Two US doctors have begun an autopsy on the body of top militant Abu Musab al-Zarqawi, killed in a US-led operation in Iraq this week.
The US now says Zarqawi did not die instantly in the bombing
Questions have arisen over how Zarqawi died since the Americans revealed he had still been alive following the bombing of a safe house by US planes.
It is unclear if Zarqawi's remains will be released to his family in Jordan.
President George W Bush said US-led and Iraqi forces would use Zarqawi's death to crack down on insurgents.
But he said the efforts would require more sacrifice and continued patience from the American people.
"Coalition and Iraqi forces are seizing this moment to strike the enemies of freedom in Iraq at this time of uncertainty for their cause," he said in a weekly radio address.
Iraq has seen more violence with at least 18 people killed in several attacks in Baghdad and Mosul:
- At least three died when a roadside bomb reportedly aimed at a police patrol strikes a market in the centre of the capital
- Hours later, a car bomb killed at least six and injures at least 18 in the popular shopping area of Karrada
- Four Sunni Arabs were shot dead after gunmen stopped a bus travelling from the western Abu Ghraib district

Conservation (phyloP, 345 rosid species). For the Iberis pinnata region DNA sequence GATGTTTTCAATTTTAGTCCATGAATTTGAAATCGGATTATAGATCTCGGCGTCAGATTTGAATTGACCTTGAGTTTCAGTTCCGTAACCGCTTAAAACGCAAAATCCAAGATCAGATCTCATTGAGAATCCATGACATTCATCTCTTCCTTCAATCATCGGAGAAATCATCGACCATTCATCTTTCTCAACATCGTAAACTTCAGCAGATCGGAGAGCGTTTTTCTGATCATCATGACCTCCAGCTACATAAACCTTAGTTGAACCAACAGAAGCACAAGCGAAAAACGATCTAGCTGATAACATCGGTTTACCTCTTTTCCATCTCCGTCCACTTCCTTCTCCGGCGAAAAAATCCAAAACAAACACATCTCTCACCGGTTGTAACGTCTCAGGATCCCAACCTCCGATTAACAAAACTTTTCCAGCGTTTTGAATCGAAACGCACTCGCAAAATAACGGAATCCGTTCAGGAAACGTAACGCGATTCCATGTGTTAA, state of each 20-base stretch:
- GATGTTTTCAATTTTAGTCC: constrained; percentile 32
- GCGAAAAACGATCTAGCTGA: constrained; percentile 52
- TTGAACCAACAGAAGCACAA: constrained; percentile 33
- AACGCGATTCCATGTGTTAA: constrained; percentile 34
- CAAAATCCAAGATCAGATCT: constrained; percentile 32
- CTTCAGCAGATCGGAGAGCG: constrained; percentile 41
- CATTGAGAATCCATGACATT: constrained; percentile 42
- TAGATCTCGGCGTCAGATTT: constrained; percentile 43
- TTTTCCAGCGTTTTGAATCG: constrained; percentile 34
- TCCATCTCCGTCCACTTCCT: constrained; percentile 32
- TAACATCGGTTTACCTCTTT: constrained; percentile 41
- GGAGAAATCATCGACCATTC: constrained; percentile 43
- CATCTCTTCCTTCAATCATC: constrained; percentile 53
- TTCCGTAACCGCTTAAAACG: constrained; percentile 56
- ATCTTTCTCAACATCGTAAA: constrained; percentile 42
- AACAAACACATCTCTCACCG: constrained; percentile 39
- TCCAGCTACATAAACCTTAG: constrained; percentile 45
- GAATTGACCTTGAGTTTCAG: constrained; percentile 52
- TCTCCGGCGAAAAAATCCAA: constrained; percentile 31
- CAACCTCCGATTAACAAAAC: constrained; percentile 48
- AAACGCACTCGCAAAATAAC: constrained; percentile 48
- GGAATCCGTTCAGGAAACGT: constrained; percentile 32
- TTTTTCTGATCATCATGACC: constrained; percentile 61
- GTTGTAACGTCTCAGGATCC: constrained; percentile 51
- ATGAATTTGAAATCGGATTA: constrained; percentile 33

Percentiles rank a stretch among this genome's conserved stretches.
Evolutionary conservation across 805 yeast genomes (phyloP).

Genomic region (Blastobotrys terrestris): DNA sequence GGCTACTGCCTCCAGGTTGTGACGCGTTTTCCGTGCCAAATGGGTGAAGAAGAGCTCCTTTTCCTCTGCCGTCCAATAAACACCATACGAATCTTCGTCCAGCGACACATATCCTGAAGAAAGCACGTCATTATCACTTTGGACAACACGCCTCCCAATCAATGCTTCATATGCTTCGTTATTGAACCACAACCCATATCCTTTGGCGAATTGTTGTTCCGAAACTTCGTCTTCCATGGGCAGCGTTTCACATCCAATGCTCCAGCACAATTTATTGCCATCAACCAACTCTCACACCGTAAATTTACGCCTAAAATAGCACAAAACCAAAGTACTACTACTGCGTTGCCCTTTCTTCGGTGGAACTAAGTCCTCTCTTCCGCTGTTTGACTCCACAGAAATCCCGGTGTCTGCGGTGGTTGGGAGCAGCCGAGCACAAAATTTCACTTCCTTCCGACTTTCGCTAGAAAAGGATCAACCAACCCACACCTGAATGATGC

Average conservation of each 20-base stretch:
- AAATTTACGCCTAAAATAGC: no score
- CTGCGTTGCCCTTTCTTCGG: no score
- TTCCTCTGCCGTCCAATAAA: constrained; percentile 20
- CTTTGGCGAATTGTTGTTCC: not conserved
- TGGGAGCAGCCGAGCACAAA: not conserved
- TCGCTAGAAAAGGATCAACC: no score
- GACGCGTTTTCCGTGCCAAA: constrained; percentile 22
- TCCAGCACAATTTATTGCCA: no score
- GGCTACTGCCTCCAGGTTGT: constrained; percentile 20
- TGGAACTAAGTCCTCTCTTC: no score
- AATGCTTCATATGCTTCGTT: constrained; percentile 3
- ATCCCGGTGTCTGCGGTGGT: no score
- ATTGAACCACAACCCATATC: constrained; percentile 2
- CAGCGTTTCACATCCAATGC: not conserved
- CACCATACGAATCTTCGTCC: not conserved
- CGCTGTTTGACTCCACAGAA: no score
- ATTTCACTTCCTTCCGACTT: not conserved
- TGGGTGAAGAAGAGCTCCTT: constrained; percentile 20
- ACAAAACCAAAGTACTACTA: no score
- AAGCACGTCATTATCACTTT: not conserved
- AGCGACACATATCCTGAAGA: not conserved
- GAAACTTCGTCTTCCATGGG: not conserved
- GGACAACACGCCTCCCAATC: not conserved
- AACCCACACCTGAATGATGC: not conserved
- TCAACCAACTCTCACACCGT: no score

- In Mosul, five butchers were shot dead in a shop.
"The autopsy is going on right now as we speak," Maj Gen William Caldwell, a senior spokesman for the US-led coalition, said in Baghdad.
"We are doing the autopsy to see how he actually died. It will be completed by this evening and will be made public maybe as early as Monday."
Two military experts were flown in to perform the procedure he said, adding that they would be sensitive to Muslim traditions about dealing with the body.
"They are very familiar with this kind of thing," he said.
"One of them has the information and knows the customs and traditions of the religion."
Victims' relatives offended
A row has broken out in Jordan over whether Zarqawi's body should be returned to his home, the industrial city of Zarqa east of Amman.
Islamist members of parliament in Jordan promised to intervene after offering condolences to the family of Zarqawi, from the al-Khalayleh clan, some of whom view him as a martyr.
The MPs were condemned by relatives of the 60 people killed in the Jordanian capital, Amman, last year in suicide bombings carried out by Zarqawi's group.
There were multiple casualties in two Baghdad bombings
Correspondents say it is not clear if the US military will release the body of if the Jordanian government will allow its repatriation.
Zarqawi was still alive when Iraqi police got to the scene of the air strikes but he died shortly afterwards from his wounds, Gen Caldwell said earlier. US planes dropped two 500lb (230kg) bombs on his safe house near the city of Baquba on Wednesday.
After US troops arrived, Zarqawi tried to move off the stretcher where he had been placed, Gen Caldwell said.
"Everybody re-secured him back onto the stretcher, but he died almost immediately thereafter from the wounds he had received from this air strike," he added.
US military officials had earlier said Zarqawi did not survive the strike, which they said came after tip-offs from his organisation.